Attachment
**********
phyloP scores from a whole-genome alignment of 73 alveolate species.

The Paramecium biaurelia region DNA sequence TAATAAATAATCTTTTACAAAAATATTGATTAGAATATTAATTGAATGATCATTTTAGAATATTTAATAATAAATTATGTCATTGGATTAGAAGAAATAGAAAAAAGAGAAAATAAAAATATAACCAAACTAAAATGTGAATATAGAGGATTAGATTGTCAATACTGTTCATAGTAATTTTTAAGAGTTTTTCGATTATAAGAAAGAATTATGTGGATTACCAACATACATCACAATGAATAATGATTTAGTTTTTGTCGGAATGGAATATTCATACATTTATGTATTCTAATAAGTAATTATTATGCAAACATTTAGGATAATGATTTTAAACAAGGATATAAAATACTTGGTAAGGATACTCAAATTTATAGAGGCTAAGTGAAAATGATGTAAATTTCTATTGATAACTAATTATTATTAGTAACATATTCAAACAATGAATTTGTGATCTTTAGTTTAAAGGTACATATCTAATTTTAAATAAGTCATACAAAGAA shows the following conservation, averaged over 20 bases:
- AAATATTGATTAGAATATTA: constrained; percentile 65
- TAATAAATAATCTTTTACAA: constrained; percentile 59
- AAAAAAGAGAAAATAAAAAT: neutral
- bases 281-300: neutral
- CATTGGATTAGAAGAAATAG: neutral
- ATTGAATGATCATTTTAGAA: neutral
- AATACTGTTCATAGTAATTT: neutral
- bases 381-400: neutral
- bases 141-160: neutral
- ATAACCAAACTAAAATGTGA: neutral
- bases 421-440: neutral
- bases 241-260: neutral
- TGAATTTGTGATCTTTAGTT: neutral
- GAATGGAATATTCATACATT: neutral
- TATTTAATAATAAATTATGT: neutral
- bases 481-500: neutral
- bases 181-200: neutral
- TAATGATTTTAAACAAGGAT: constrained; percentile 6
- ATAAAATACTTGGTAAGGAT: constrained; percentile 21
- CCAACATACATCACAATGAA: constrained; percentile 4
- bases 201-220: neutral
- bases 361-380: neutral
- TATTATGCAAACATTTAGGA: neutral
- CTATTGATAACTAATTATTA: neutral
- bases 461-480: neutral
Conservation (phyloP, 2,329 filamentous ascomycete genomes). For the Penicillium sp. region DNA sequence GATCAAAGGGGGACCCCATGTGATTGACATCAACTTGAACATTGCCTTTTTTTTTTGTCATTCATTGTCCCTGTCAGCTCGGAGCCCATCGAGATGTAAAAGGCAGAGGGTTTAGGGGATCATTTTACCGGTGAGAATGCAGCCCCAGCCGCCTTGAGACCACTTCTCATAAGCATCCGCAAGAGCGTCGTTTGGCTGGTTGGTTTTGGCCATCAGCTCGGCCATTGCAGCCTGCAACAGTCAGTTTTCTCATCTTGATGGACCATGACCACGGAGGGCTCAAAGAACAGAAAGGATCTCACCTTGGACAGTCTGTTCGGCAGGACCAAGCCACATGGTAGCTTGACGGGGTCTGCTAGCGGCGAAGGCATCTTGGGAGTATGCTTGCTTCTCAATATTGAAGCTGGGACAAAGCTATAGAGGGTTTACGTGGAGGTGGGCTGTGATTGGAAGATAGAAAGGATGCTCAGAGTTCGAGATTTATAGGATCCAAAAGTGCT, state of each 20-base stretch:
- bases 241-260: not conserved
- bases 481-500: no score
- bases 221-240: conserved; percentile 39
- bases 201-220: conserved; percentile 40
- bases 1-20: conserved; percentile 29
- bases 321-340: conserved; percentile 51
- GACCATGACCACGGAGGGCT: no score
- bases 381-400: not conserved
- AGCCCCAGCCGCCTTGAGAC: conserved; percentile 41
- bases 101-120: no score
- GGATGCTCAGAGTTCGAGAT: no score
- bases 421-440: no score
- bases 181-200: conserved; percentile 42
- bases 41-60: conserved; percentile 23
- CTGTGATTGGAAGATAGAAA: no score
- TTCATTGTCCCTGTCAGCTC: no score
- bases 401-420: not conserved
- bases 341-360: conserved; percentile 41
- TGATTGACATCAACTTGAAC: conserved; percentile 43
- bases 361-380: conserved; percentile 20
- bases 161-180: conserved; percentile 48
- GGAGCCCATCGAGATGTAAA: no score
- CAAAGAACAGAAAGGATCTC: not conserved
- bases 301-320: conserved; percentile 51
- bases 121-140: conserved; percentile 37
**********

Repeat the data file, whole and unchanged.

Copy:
phyloP scores from a whole-genome alignment of 73 alveolate species.

The Paramecium biaurelia region DNA sequence TAATAAATAATCTTTTACAAAAATATTGATTAGAATATTAATTGAATGATCATTTTAGAATATTTAATAATAAATTATGTCATTGGATTAGAAGAAATAGAAAAAAGAGAAAATAAAAATATAACCAAACTAAAATGTGAATATAGAGGATTAGATTGTCAATACTGTTCATAGTAATTTTTAAGAGTTTTTCGATTATAAGAAAGAATTATGTGGATTACCAACATACATCACAATGAATAATGATTTAGTTTTTGTCGGAATGGAATATTCATACATTTATGTATTCTAATAAGTAATTATTATGCAAACATTTAGGATAATGATTTTAAACAAGGATATAAAATACTTGGTAAGGATACTCAAATTTATAGAGGCTAAGTGAAAATGATGTAAATTTCTATTGATAACTAATTATTATTAGTAACATATTCAAACAATGAATTTGTGATCTTTAGTTTAAAGGTACATATCTAATTTTAAATAAGTCATACAAAGAA shows the following conservation, averaged over 20 bases:
- AAATATTGATTAGAATATTA: constrained; percentile 65
- TAATAAATAATCTTTTACAA: constrained; percentile 59
- AAAAAAGAGAAAATAAAAAT: neutral
- bases 281-300: neutral
- CATTGGATTAGAAGAAATAG: neutral
- ATTGAATGATCATTTTAGAA: neutral
- AATACTGTTCATAGTAATTT: neutral
- bases 381-400: neutral
- bases 141-160: neutral
- ATAACCAAACTAAAATGTGA: neutral
- bases 421-440: neutral
- bases 241-260: neutral
- TGAATTTGTGATCTTTAGTT: neutral
- GAATGGAATATTCATACATT: neutral
- TATTTAATAATAAATTATGT: neutral
- bases 481-500: neutral
- bases 181-200: neutral
- TAATGATTTTAAACAAGGAT: constrained; percentile 6
- ATAAAATACTTGGTAAGGAT: constrained; percentile 21
- CCAACATACATCACAATGAA: constrained; percentile 4
- bases 201-220: neutral
- bases 361-380: neutral
- TATTATGCAAACATTTAGGA: neutral
- CTATTGATAACTAATTATTA: neutral
- bases 461-480: neutral
Conservation (phyloP, 2,329 filamentous ascomycete genomes). For the Penicillium sp. region DNA sequence GATCAAAGGGGGACCCCATGTGATTGACATCAACTTGAACATTGCCTTTTTTTTTTGTCATTCATTGTCCCTGTCAGCTCGGAGCCCATCGAGATGTAAAAGGCAGAGGGTTTAGGGGATCATTTTACCGGTGAGAATGCAGCCCCAGCCGCCTTGAGACCACTTCTCATAAGCATCCGCAAGAGCGTCGTTTGGCTGGTTGGTTTTGGCCATCAGCTCGGCCATTGCAGCCTGCAACAGTCAGTTTTCTCATCTTGATGGACCATGACCACGGAGGGCTCAAAGAACAGAAAGGATCTCACCTTGGACAGTCTGTTCGGCAGGACCAAGCCACATGGTAGCTTGACGGGGTCTGCTAGCGGCGAAGGCATCTTGGGAGTATGCTTGCTTCTCAATATTGAAGCTGGGACAAAGCTATAGAGGGTTTACGTGGAGGTGGGCTGTGATTGGAAGATAGAAAGGATGCTCAGAGTTCGAGATTTATAGGATCCAAAAGTGCT, state of each 20-base stretch:
- bases 241-260: not conserved
- bases 481-500: no score
- bases 221-240: conserved; percentile 39
- bases 201-220: conserved; percentile 40
- bases 1-20: conserved; percentile 29
- bases 321-340: conserved; percentile 51
- GACCATGACCACGGAGGGCT: no score
- bases 381-400: not conserved
- AGCCCCAGCCGCCTTGAGAC: conserved; percentile 41
- bases 101-120: no score
- GGATGCTCAGAGTTCGAGAT: no score
- bases 421-440: no score
- bases 181-200: conserved; percentile 42
- bases 41-60: conserved; percentile 23
- CTGTGATTGGAAGATAGAAA: no score
- TTCATTGTCCCTGTCAGCTC: no score
- bases 401-420: not conserved
- bases 341-360: conserved; percentile 41
- TGATTGACATCAACTTGAAC: conserved; percentile 43
- bases 361-380: conserved; percentile 20
- bases 161-180: conserved; percentile 48
- GGAGCCCATCGAGATGTAAA: no score
- CAAAGAACAGAAAGGATCTC: not conserved
- bases 301-320: conserved; percentile 51
- bases 121-140: conserved; percentile 37